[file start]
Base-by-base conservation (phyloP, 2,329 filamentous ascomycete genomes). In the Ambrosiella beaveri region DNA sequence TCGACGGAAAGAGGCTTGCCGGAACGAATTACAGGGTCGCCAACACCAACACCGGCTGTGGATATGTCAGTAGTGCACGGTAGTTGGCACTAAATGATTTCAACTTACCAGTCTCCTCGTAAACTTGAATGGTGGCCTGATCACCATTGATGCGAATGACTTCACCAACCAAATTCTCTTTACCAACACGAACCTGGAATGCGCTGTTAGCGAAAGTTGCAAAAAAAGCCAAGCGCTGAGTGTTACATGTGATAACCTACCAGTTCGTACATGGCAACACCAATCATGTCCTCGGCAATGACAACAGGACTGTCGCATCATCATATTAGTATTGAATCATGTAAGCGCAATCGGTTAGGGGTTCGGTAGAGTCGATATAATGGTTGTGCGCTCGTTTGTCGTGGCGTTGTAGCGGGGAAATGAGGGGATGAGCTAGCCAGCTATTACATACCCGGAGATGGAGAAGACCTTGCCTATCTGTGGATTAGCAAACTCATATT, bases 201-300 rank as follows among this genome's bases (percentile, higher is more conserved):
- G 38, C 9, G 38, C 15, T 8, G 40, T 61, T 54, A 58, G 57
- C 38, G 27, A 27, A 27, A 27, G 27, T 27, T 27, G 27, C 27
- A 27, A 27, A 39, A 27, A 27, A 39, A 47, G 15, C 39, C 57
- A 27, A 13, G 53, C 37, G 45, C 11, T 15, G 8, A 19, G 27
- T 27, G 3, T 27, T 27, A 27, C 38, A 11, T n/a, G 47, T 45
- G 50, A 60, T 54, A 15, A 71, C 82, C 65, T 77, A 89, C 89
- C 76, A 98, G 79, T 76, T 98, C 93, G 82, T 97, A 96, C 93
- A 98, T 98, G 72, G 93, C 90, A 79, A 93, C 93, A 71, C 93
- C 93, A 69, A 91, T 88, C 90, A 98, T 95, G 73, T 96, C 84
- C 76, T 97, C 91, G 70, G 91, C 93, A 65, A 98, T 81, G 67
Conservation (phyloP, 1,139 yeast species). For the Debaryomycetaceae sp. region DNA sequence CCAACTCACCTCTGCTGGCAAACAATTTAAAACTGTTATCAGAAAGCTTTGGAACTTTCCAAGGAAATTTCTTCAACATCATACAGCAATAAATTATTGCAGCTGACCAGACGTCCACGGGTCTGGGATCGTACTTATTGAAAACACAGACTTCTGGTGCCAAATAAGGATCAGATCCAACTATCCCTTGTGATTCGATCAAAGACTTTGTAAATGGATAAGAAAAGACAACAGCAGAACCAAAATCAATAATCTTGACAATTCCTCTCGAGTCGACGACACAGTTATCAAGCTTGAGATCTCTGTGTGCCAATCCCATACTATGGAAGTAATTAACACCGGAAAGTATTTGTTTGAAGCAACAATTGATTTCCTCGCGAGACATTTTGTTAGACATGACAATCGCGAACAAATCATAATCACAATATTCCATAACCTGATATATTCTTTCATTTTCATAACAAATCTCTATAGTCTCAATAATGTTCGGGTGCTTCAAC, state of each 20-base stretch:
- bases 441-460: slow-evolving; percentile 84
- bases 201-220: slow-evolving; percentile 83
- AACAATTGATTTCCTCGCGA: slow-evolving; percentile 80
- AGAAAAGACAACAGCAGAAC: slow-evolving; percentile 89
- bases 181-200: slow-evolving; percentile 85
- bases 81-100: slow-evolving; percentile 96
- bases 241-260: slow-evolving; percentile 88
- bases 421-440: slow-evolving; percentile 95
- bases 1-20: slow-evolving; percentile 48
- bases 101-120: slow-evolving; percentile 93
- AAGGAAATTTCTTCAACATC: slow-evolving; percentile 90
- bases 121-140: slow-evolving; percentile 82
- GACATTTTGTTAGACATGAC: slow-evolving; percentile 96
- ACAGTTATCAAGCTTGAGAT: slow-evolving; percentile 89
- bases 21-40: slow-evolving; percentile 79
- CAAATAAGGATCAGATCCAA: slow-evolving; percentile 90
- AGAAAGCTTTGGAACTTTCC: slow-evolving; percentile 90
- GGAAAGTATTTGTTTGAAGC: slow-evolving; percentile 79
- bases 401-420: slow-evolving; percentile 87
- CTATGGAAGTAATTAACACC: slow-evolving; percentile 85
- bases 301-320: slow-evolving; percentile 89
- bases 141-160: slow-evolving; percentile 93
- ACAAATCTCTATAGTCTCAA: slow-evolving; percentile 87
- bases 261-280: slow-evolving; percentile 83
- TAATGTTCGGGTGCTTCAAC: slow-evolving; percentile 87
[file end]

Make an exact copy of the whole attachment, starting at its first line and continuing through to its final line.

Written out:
Base-by-base conservation (phyloP, 2,329 filamentous ascomycete genomes). In the Ambrosiella beaveri region DNA sequence TCGACGGAAAGAGGCTTGCCGGAACGAATTACAGGGTCGCCAACACCAACACCGGCTGTGGATATGTCAGTAGTGCACGGTAGTTGGCACTAAATGATTTCAACTTACCAGTCTCCTCGTAAACTTGAATGGTGGCCTGATCACCATTGATGCGAATGACTTCACCAACCAAATTCTCTTTACCAACACGAACCTGGAATGCGCTGTTAGCGAAAGTTGCAAAAAAAGCCAAGCGCTGAGTGTTACATGTGATAACCTACCAGTTCGTACATGGCAACACCAATCATGTCCTCGGCAATGACAACAGGACTGTCGCATCATCATATTAGTATTGAATCATGTAAGCGCAATCGGTTAGGGGTTCGGTAGAGTCGATATAATGGTTGTGCGCTCGTTTGTCGTGGCGTTGTAGCGGGGAAATGAGGGGATGAGCTAGCCAGCTATTACATACCCGGAGATGGAGAAGACCTTGCCTATCTGTGGATTAGCAAACTCATATT, bases 201-300 rank as follows among this genome's bases (percentile, higher is more conserved):
- G 38, C 9, G 38, C 15, T 8, G 40, T 61, T 54, A 58, G 57
- C 38, G 27, A 27, A 27, A 27, G 27, T 27, T 27, G 27, C 27
- A 27, A 27, A 39, A 27, A 27, A 39, A 47, G 15, C 39, C 57
- A 27, A 13, G 53, C 37, G 45, C 11, T 15, G 8, A 19, G 27
- T 27, G 3, T 27, T 27, A 27, C 38, A 11, T n/a, G 47, T 45
- G 50, A 60, T 54, A 15, A 71, C 82, C 65, T 77, A 89, C 89
- C 76, A 98, G 79, T 76, T 98, C 93, G 82, T 97, A 96, C 93
- A 98, T 98, G 72, G 93, C 90, A 79, A 93, C 93, A 71, C 93
- C 93, A 69, A 91, T 88, C 90, A 98, T 95, G 73, T 96, C 84
- C 76, T 97, C 91, G 70, G 91, C 93, A 65, A 98, T 81, G 67
Conservation (phyloP, 1,139 yeast species). For the Debaryomycetaceae sp. region DNA sequence CCAACTCACCTCTGCTGGCAAACAATTTAAAACTGTTATCAGAAAGCTTTGGAACTTTCCAAGGAAATTTCTTCAACATCATACAGCAATAAATTATTGCAGCTGACCAGACGTCCACGGGTCTGGGATCGTACTTATTGAAAACACAGACTTCTGGTGCCAAATAAGGATCAGATCCAACTATCCCTTGTGATTCGATCAAAGACTTTGTAAATGGATAAGAAAAGACAACAGCAGAACCAAAATCAATAATCTTGACAATTCCTCTCGAGTCGACGACACAGTTATCAAGCTTGAGATCTCTGTGTGCCAATCCCATACTATGGAAGTAATTAACACCGGAAAGTATTTGTTTGAAGCAACAATTGATTTCCTCGCGAGACATTTTGTTAGACATGACAATCGCGAACAAATCATAATCACAATATTCCATAACCTGATATATTCTTTCATTTTCATAACAAATCTCTATAGTCTCAATAATGTTCGGGTGCTTCAAC, state of each 20-base stretch:
- bases 441-460: slow-evolving; percentile 84
- bases 201-220: slow-evolving; percentile 83
- AACAATTGATTTCCTCGCGA: slow-evolving; percentile 80
- AGAAAAGACAACAGCAGAAC: slow-evolving; percentile 89
- bases 181-200: slow-evolving; percentile 85
- bases 81-100: slow-evolving; percentile 96
- bases 241-260: slow-evolving; percentile 88
- bases 421-440: slow-evolving; percentile 95
- bases 1-20: slow-evolving; percentile 48
- bases 101-120: slow-evolving; percentile 93
- AAGGAAATTTCTTCAACATC: slow-evolving; percentile 90
- bases 121-140: slow-evolving; percentile 82
- GACATTTTGTTAGACATGAC: slow-evolving; percentile 96
- ACAGTTATCAAGCTTGAGAT: slow-evolving; percentile 89
- bases 21-40: slow-evolving; percentile 79
- CAAATAAGGATCAGATCCAA: slow-evolving; percentile 90
- AGAAAGCTTTGGAACTTTCC: slow-evolving; percentile 90
- GGAAAGTATTTGTTTGAAGC: slow-evolving; percentile 79
- bases 401-420: slow-evolving; percentile 87
- CTATGGAAGTAATTAACACC: slow-evolving; percentile 85
- bases 301-320: slow-evolving; percentile 89
- bases 141-160: slow-evolving; percentile 93
- ACAAATCTCTATAGTCTCAA: slow-evolving; percentile 87
- bases 261-280: slow-evolving; percentile 83
- TAATGTTCGGGTGCTTCAAC: slow-evolving; percentile 87